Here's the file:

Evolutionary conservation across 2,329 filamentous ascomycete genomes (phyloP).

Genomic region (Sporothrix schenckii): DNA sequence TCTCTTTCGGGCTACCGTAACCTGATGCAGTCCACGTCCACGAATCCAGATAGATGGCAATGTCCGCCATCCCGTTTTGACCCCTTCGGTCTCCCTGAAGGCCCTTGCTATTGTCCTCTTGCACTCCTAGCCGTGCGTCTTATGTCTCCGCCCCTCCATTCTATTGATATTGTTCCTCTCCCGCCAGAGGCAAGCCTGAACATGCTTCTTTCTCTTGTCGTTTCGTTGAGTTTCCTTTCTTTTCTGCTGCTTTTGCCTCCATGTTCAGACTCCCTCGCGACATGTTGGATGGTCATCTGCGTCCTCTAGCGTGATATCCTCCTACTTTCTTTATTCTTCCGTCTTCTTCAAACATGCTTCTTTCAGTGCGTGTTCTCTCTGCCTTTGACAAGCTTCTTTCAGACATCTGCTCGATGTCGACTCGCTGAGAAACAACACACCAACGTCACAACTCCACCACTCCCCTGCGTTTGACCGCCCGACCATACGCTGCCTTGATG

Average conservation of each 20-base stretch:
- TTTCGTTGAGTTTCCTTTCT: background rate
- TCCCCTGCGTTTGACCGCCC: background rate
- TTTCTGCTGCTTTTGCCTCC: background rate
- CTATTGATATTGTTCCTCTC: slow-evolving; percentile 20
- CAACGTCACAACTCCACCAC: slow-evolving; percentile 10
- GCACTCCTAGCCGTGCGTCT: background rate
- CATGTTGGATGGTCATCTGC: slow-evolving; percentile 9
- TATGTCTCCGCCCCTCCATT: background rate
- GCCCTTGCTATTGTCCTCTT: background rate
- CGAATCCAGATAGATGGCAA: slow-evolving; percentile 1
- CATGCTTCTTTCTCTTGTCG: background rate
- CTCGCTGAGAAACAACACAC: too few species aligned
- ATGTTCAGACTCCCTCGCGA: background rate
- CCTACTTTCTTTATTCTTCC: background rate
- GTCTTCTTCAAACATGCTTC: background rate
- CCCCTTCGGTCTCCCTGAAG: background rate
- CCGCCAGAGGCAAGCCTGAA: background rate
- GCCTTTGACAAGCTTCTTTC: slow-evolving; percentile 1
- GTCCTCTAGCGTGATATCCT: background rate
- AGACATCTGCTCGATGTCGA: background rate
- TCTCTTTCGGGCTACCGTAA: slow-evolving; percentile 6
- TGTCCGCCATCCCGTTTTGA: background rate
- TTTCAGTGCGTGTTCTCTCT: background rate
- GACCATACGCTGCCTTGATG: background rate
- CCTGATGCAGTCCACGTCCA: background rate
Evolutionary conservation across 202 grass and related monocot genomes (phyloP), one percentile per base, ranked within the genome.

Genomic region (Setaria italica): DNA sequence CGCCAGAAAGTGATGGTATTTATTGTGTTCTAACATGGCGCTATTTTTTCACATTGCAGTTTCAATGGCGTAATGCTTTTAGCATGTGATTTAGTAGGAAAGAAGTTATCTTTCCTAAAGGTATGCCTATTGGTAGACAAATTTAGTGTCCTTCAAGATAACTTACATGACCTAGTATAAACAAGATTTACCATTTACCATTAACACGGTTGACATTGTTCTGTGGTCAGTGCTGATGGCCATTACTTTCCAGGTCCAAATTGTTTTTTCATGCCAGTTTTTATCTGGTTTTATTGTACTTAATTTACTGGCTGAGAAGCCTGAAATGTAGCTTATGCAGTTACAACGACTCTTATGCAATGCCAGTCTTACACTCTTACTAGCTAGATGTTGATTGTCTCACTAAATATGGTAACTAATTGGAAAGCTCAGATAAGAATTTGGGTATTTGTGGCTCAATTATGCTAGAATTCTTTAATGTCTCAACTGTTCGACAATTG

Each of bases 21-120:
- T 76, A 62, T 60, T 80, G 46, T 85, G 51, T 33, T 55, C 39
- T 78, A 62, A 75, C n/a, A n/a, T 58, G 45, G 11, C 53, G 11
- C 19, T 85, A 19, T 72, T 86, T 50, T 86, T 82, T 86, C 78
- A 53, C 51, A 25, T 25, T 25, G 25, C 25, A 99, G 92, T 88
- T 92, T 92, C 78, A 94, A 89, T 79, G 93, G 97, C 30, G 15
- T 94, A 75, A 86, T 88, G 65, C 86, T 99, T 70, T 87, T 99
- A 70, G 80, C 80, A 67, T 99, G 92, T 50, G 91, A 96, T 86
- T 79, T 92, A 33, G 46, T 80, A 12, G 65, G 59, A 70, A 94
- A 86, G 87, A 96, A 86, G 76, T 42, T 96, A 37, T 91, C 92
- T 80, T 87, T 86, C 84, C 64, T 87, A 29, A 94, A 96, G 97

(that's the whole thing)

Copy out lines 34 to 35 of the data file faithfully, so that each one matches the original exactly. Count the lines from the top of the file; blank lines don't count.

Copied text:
- C 19, T 85, A 19, T 72, T 86, T 50, T 86, T 82, T 86, C 78
- A 53, C 51, A 25, T 25, T 25, G 25, C 25, A 99, G 92, T 88